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Another thing about an un-mic'ed in-the-room Leslie - that beautiful swirliness fills the room, bouncing off the walls, etc. A mic'ed Leslie can *sound* good, but you won't get that 3-D swirliness with just stereo. Like Proteus said, maybe surround sound will get you partially there.

Man, I wish I still had my Leslie.
 

aamefford

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Lol! I once saw a southern rock band load a B3 and Leslies up three stories on a fire escape stairway.
Wow. OMFG is all I can say. Beast doesn’t begin to cove Hammond B3. The evil part of me would like to watch that. The stupid part of me would make me try to help….
 

Daveporter33765

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Lol! I once saw a southern rock band load a B3 and Leslies up three stories on a fire escape stairway.
Many gigs were held in upstairs clubs in the 1960s in the North East US. In those days, when I was young and stupid, my band mates and I lifted a Hammond C3 plus a Leslie plus a Fender Bassman Amp, a VOX AC30, and two Lansing Voice of the Theater PA cabinets up 2 and 3 flights of stairs every weekend. By the time we were set up we were bushed! What an ordeal that was! lol

Interestingly the keyboard player for one of the bands playing at Abby Road on the River this year, Union Jack, was the band mate that owned and played the C3 and Leslie in those days! Union Jack is a great British Invasion cover band. They have also been booked to play at the International Beatleweek 2022 in Liverpool England.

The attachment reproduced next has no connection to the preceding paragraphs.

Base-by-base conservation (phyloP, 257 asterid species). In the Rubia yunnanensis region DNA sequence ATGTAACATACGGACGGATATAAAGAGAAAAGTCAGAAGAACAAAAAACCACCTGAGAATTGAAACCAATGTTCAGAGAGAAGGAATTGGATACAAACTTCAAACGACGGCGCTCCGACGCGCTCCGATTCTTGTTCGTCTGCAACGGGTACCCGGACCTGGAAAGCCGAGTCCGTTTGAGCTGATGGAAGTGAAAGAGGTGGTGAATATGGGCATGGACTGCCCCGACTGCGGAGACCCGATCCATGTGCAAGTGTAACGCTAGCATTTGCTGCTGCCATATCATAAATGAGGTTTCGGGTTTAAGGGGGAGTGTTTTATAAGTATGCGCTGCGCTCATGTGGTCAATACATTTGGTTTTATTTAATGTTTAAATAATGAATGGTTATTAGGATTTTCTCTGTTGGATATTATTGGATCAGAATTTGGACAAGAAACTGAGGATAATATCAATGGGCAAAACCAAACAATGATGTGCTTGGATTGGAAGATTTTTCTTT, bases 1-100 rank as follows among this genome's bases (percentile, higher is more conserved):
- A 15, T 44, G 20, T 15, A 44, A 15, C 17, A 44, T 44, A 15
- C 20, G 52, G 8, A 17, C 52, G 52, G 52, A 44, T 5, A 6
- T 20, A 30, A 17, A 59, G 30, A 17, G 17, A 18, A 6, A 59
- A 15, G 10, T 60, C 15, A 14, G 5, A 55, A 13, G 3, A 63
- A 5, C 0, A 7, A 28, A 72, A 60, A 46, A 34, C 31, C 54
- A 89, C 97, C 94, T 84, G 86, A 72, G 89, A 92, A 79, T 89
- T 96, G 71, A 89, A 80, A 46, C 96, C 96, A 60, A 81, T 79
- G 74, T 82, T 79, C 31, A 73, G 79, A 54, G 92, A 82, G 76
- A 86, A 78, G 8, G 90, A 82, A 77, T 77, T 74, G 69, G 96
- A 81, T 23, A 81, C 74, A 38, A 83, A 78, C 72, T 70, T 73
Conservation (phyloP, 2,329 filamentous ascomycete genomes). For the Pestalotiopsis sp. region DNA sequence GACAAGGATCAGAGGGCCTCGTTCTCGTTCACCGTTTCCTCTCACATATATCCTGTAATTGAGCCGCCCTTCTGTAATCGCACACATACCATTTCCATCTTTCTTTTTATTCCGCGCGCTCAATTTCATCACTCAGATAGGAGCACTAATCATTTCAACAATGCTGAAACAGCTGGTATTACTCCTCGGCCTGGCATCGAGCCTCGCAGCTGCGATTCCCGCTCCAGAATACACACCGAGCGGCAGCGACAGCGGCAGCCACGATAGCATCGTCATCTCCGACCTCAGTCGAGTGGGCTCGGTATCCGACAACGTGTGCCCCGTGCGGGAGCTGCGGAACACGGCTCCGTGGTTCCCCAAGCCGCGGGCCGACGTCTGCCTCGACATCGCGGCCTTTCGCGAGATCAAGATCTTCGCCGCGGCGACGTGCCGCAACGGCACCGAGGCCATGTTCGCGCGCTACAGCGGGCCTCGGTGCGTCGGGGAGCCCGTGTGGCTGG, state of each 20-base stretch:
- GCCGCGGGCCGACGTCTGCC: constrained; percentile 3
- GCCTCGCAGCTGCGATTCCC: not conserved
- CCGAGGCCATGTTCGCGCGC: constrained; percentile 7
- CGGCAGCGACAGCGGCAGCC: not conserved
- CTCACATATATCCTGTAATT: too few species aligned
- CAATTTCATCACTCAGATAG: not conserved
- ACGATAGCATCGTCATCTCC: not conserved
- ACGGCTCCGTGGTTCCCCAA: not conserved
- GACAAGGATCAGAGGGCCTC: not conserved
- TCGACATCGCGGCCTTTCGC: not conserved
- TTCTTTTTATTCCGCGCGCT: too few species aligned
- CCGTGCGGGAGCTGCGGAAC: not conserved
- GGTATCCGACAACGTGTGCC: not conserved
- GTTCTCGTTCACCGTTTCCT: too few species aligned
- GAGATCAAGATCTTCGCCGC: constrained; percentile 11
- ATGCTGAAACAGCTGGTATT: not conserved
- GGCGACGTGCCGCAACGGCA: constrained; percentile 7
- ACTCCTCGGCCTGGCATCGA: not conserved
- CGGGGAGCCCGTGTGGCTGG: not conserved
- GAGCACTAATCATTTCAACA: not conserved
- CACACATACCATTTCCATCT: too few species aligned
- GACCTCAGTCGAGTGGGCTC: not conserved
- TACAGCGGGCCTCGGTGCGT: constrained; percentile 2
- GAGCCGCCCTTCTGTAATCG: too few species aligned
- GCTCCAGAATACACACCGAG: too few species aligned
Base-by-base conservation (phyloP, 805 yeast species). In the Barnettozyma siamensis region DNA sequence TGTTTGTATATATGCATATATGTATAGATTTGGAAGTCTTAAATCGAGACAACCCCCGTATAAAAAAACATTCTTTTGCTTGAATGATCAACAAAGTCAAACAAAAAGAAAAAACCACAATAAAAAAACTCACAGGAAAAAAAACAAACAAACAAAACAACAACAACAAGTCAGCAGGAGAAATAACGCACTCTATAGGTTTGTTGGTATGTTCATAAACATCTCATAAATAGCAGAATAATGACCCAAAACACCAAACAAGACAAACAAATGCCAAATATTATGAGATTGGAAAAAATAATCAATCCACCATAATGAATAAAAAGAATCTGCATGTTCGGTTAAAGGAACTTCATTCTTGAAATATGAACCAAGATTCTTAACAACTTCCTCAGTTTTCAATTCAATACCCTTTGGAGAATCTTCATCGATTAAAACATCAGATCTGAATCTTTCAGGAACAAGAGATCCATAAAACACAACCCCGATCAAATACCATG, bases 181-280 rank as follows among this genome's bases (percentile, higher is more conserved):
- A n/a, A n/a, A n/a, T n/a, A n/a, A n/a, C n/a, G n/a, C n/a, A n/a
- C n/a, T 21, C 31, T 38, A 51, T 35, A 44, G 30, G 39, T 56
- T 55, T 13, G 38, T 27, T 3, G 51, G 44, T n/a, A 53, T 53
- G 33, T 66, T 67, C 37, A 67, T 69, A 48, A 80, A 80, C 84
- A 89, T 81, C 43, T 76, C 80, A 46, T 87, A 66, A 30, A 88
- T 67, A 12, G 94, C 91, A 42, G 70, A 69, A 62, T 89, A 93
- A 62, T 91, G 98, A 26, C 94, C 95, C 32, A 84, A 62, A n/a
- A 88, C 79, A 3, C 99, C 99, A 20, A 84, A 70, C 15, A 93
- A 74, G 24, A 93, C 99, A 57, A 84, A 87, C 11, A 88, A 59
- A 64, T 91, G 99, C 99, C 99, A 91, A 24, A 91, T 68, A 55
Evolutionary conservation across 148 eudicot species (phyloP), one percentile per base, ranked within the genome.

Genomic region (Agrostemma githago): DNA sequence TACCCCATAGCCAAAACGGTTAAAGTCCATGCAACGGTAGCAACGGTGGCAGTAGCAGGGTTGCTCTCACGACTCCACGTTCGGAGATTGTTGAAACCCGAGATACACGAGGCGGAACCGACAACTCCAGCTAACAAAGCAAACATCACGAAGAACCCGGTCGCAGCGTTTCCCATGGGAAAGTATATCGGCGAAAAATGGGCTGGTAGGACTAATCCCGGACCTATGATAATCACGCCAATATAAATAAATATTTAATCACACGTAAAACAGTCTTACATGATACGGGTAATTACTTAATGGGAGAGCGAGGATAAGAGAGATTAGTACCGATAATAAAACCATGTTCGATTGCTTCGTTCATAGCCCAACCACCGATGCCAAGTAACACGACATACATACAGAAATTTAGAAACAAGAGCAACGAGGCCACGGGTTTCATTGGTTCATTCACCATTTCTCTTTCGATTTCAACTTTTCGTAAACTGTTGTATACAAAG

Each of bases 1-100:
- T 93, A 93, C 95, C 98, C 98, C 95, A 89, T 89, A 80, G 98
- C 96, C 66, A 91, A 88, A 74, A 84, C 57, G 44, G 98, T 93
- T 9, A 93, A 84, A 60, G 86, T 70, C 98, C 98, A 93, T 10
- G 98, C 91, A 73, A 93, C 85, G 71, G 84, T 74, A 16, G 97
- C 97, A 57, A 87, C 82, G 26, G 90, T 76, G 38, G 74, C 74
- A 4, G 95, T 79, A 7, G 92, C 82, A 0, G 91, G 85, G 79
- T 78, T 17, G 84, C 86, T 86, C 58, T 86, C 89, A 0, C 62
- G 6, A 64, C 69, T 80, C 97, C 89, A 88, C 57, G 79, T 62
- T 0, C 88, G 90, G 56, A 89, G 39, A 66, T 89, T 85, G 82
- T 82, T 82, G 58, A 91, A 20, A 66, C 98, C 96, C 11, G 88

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sergiodeblanc

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Many gigs were held in upstairs clubs in the 1960s in the North East US. In those days, when I was young and stupid, my band mates and I lifted a Hammond C3 plus a Leslie plus a Fender Bassman Amp, a VOX AC30, and tow JBL Voice of the Theater PA cabinets up 2 and 3 flights of stairs every weekend. By the time we were set up we were bushed! What an ordeal that was! lol

Interestingly the keyboard player for one of the bands playing at Abby Road on the River this year, Union Jack, was the band mate that owned and played the C3 and Leslie in those days! Union Jack is a great British Invasion cover band. They have also been booked to play at the International Beatleweek 2022 in Liverpool England.
Yeah, I mean… I was watching them because I was at the bottom of the fire escape with my bass amp. :(
 

Daveporter33765